The Landcom report is a literature review and is titled, Urban Policy Implications of CAV in Bays Precinct. The Infrastructure Partnerships Australia report is titled, Automated Vehicles: Do we know what road to take? 

Apps, activities and travel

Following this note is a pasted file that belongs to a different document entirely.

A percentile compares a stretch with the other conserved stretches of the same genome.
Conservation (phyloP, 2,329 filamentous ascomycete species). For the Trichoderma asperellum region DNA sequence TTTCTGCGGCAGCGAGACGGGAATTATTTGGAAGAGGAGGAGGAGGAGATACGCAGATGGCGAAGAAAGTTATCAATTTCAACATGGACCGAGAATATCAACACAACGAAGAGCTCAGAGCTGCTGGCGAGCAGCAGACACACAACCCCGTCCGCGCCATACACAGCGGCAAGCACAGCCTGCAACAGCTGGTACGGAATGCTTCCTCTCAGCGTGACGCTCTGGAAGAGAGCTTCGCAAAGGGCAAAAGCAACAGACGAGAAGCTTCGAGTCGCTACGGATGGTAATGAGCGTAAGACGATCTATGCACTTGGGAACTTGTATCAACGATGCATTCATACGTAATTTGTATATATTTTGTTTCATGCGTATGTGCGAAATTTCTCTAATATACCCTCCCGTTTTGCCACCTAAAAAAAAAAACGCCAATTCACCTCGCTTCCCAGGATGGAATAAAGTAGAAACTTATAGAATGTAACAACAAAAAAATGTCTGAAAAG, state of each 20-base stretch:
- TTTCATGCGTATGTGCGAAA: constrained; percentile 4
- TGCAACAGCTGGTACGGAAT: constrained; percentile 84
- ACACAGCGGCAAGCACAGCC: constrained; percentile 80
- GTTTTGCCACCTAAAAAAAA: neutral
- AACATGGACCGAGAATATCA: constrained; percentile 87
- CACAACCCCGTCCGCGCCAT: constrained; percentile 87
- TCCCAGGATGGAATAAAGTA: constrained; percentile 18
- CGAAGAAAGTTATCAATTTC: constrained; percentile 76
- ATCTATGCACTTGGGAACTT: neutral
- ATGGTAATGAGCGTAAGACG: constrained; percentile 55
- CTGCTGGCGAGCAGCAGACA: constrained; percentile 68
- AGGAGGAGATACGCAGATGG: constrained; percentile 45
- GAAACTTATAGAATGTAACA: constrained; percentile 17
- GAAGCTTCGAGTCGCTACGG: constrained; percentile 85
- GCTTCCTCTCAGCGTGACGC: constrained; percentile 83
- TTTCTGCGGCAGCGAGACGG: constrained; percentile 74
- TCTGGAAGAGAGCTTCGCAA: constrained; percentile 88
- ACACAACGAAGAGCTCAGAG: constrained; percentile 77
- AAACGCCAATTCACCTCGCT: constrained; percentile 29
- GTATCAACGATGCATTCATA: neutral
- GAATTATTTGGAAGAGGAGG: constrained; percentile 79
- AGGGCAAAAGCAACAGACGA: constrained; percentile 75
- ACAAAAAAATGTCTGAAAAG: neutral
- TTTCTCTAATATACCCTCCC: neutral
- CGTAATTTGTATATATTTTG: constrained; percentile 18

A man stands on a train platform looking at his smartphone. He is wearing a hat and has a bright yellow backpack.There are many map apps and trip advisor ICT sites currently available and emerging, each with their own focus. But how can we better understand how people will use the apps? And how do the apps impact on activity and travel behaviour? This is an issue researcher Dick Ettema is keen to investigate. Apps, activities and travel: an conceptual exploration based on activity theory, is a very thorough piece of work for anyone with the time to read through it. Activity theory is used as a systematic way of investigating the effect of ICT on travel behaviour, and also how this links with maintaining social relationships.The author argues that with so many apps/ICTs we need a classification system  based on the objectives, practices and embeddedness in community. This would make it easier for researchers to identify differences in the way people use of ICTs/apps, and to identify inequalities in the use of apps. This leads to better understanding equity issues in terms of access to the technology and who profits from them. The full article can be found in Transportation, Special Issue: ICT, Activity Space-Time and Mobility: New insights, new models, new methodologies. March 2018, Issue 2, Pages 267-701.